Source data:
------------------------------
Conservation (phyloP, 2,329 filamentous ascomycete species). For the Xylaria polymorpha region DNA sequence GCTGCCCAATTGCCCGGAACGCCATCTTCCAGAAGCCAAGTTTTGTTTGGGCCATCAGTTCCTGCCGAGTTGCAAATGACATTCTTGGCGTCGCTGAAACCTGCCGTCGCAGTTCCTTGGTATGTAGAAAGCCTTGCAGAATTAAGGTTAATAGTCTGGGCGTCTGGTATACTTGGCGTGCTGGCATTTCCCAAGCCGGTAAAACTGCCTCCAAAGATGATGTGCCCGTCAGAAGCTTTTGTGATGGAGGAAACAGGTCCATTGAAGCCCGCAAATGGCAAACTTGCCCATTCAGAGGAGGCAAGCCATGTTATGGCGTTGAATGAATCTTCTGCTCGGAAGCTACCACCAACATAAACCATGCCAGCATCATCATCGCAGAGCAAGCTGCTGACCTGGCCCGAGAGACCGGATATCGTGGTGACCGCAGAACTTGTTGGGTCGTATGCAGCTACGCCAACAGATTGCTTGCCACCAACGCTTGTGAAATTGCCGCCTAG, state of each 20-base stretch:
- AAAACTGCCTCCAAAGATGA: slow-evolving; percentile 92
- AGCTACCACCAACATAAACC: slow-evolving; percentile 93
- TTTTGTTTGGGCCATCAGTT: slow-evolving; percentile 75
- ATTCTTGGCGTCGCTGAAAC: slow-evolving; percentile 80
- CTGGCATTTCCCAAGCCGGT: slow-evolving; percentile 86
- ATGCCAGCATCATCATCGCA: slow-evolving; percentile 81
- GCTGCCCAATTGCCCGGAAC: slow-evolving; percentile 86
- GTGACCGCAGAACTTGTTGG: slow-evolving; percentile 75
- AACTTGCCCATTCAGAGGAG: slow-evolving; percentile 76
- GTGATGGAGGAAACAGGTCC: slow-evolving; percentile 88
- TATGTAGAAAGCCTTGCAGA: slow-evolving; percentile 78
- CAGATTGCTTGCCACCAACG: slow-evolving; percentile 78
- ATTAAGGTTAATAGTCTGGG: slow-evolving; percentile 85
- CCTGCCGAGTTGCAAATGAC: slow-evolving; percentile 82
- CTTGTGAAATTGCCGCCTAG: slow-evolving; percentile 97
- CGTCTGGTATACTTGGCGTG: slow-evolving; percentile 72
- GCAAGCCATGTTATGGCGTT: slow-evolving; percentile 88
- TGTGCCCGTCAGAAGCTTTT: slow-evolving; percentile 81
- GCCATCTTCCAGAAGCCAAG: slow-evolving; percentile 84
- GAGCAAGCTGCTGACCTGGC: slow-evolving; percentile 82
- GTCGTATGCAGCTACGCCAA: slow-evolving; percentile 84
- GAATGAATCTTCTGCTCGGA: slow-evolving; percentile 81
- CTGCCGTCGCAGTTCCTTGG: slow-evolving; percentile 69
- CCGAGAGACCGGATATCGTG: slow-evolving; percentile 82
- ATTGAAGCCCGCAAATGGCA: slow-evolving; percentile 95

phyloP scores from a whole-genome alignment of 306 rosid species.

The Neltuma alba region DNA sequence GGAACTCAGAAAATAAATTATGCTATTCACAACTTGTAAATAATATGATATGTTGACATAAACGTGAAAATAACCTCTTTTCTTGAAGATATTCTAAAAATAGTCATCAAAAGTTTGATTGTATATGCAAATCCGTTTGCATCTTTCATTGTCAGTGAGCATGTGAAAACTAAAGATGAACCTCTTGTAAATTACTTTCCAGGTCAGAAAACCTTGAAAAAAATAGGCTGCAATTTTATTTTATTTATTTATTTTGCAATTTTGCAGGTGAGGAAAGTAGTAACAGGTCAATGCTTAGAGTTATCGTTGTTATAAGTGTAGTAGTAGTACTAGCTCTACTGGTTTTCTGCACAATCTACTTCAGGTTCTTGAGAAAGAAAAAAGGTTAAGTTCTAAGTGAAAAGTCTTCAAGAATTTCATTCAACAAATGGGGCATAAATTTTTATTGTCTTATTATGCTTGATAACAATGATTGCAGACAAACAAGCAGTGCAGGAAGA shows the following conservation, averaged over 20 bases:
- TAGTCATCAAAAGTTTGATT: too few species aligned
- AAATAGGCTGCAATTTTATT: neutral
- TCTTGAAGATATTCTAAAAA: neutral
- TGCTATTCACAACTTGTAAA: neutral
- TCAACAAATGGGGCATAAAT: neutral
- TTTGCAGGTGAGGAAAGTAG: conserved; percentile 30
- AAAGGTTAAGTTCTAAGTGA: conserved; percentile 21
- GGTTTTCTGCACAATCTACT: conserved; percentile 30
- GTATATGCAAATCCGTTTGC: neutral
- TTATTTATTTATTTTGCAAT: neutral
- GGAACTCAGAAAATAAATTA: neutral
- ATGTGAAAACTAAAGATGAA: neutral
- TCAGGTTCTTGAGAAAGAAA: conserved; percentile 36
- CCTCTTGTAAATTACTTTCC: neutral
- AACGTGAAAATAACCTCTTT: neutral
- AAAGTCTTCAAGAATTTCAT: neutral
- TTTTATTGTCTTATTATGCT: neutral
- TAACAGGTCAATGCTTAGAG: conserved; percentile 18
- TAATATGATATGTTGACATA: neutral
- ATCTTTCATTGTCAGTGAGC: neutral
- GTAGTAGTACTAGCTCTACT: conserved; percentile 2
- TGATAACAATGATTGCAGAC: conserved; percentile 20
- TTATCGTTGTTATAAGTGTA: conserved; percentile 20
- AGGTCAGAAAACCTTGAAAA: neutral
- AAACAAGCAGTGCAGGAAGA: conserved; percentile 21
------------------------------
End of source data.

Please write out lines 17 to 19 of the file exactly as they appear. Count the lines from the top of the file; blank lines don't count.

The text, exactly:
- CGTCTGGTATACTTGGCGTG: slow-evolving; percentile 72
- GCAAGCCATGTTATGGCGTT: slow-evolving; percentile 88
- TGTGCCCGTCAGAAGCTTTT: slow-evolving; percentile 81